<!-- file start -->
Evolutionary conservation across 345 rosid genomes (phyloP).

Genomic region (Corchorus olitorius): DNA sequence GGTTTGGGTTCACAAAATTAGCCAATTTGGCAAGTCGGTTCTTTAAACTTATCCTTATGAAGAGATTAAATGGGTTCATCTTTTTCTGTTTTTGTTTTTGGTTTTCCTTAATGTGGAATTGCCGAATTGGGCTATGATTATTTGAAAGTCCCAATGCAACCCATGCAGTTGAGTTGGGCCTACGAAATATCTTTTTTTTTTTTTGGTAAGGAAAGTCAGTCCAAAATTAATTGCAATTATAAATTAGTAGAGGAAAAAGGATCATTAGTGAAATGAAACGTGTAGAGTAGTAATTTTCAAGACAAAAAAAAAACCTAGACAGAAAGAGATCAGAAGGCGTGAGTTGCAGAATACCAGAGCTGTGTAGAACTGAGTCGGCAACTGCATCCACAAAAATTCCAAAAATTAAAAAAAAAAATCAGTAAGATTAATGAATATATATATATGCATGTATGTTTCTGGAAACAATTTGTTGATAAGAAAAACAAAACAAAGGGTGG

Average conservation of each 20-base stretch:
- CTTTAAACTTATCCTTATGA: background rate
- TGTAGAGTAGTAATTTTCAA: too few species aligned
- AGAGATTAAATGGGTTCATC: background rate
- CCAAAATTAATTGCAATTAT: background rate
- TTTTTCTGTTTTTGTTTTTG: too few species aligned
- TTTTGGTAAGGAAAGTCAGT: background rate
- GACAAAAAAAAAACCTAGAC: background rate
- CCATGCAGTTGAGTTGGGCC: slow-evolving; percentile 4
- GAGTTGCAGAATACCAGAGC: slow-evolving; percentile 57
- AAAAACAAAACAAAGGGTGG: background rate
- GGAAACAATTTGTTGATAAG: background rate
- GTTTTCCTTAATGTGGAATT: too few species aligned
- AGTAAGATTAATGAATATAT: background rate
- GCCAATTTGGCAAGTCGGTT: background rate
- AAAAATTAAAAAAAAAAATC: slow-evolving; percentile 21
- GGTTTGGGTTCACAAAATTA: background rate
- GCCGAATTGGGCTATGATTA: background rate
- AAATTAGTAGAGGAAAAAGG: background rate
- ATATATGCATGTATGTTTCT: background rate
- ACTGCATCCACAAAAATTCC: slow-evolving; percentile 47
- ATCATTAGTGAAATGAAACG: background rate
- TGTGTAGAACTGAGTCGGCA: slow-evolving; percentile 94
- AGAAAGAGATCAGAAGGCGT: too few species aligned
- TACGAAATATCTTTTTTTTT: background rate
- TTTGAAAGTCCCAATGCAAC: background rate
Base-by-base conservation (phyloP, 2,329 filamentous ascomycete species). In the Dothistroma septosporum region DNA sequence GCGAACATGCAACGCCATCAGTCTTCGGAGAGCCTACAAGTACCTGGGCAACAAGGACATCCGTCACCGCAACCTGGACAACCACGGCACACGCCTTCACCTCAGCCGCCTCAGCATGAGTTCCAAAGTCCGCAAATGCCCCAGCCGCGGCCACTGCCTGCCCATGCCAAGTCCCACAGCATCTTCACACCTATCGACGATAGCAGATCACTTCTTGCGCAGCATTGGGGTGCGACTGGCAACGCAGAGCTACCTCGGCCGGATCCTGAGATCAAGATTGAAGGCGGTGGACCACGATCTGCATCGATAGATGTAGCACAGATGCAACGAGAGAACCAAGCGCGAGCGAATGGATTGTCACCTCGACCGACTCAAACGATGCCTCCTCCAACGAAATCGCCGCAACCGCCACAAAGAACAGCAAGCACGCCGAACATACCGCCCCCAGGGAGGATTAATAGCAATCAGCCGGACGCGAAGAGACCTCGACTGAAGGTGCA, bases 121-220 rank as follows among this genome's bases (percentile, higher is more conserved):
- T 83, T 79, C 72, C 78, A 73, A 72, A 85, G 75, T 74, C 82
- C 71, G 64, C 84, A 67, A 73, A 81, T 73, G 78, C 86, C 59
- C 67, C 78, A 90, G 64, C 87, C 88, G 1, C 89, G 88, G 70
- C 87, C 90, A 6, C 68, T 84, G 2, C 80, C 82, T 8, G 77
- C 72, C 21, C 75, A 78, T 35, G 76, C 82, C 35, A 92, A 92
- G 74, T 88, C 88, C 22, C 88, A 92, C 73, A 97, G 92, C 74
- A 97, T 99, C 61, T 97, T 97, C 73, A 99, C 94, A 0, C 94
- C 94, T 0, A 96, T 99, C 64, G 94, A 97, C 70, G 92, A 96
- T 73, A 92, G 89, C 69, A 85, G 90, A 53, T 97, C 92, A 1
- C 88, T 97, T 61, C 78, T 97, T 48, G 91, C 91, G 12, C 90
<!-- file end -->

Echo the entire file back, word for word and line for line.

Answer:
Evolutionary conservation across 345 rosid genomes (phyloP).

Genomic region (Corchorus olitorius): DNA sequence GGTTTGGGTTCACAAAATTAGCCAATTTGGCAAGTCGGTTCTTTAAACTTATCCTTATGAAGAGATTAAATGGGTTCATCTTTTTCTGTTTTTGTTTTTGGTTTTCCTTAATGTGGAATTGCCGAATTGGGCTATGATTATTTGAAAGTCCCAATGCAACCCATGCAGTTGAGTTGGGCCTACGAAATATCTTTTTTTTTTTTTGGTAAGGAAAGTCAGTCCAAAATTAATTGCAATTATAAATTAGTAGAGGAAAAAGGATCATTAGTGAAATGAAACGTGTAGAGTAGTAATTTTCAAGACAAAAAAAAAACCTAGACAGAAAGAGATCAGAAGGCGTGAGTTGCAGAATACCAGAGCTGTGTAGAACTGAGTCGGCAACTGCATCCACAAAAATTCCAAAAATTAAAAAAAAAAATCAGTAAGATTAATGAATATATATATATGCATGTATGTTTCTGGAAACAATTTGTTGATAAGAAAAACAAAACAAAGGGTGG

Average conservation of each 20-base stretch:
- CTTTAAACTTATCCTTATGA: background rate
- TGTAGAGTAGTAATTTTCAA: too few species aligned
- AGAGATTAAATGGGTTCATC: background rate
- CCAAAATTAATTGCAATTAT: background rate
- TTTTTCTGTTTTTGTTTTTG: too few species aligned
- TTTTGGTAAGGAAAGTCAGT: background rate
- GACAAAAAAAAAACCTAGAC: background rate
- CCATGCAGTTGAGTTGGGCC: slow-evolving; percentile 4
- GAGTTGCAGAATACCAGAGC: slow-evolving; percentile 57
- AAAAACAAAACAAAGGGTGG: background rate
- GGAAACAATTTGTTGATAAG: background rate
- GTTTTCCTTAATGTGGAATT: too few species aligned
- AGTAAGATTAATGAATATAT: background rate
- GCCAATTTGGCAAGTCGGTT: background rate
- AAAAATTAAAAAAAAAAATC: slow-evolving; percentile 21
- GGTTTGGGTTCACAAAATTA: background rate
- GCCGAATTGGGCTATGATTA: background rate
- AAATTAGTAGAGGAAAAAGG: background rate
- ATATATGCATGTATGTTTCT: background rate
- ACTGCATCCACAAAAATTCC: slow-evolving; percentile 47
- ATCATTAGTGAAATGAAACG: background rate
- TGTGTAGAACTGAGTCGGCA: slow-evolving; percentile 94
- AGAAAGAGATCAGAAGGCGT: too few species aligned
- TACGAAATATCTTTTTTTTT: background rate
- TTTGAAAGTCCCAATGCAAC: background rate
Base-by-base conservation (phyloP, 2,329 filamentous ascomycete species). In the Dothistroma septosporum region DNA sequence GCGAACATGCAACGCCATCAGTCTTCGGAGAGCCTACAAGTACCTGGGCAACAAGGACATCCGTCACCGCAACCTGGACAACCACGGCACACGCCTTCACCTCAGCCGCCTCAGCATGAGTTCCAAAGTCCGCAAATGCCCCAGCCGCGGCCACTGCCTGCCCATGCCAAGTCCCACAGCATCTTCACACCTATCGACGATAGCAGATCACTTCTTGCGCAGCATTGGGGTGCGACTGGCAACGCAGAGCTACCTCGGCCGGATCCTGAGATCAAGATTGAAGGCGGTGGACCACGATCTGCATCGATAGATGTAGCACAGATGCAACGAGAGAACCAAGCGCGAGCGAATGGATTGTCACCTCGACCGACTCAAACGATGCCTCCTCCAACGAAATCGCCGCAACCGCCACAAAGAACAGCAAGCACGCCGAACATACCGCCCCCAGGGAGGATTAATAGCAATCAGCCGGACGCGAAGAGACCTCGACTGAAGGTGCA, bases 121-220 rank as follows among this genome's bases (percentile, higher is more conserved):
- T 83, T 79, C 72, C 78, A 73, A 72, A 85, G 75, T 74, C 82
- C 71, G 64, C 84, A 67, A 73, A 81, T 73, G 78, C 86, C 59
- C 67, C 78, A 90, G 64, C 87, C 88, G 1, C 89, G 88, G 70
- C 87, C 90, A 6, C 68, T 84, G 2, C 80, C 82, T 8, G 77
- C 72, C 21, C 75, A 78, T 35, G 76, C 82, C 35, A 92, A 92
- G 74, T 88, C 88, C 22, C 88, A 92, C 73, A 97, G 92, C 74
- A 97, T 99, C 61, T 97, T 97, C 73, A 99, C 94, A 0, C 94
- C 94, T 0, A 96, T 99, C 64, G 94, A 97, C 70, G 92, A 96
- T 73, A 92, G 89, C 69, A 85, G 90, A 53, T 97, C 92, A 1
- C 88, T 97, T 61, C 78, T 97, T 48, G 91, C 91, G 12, C 90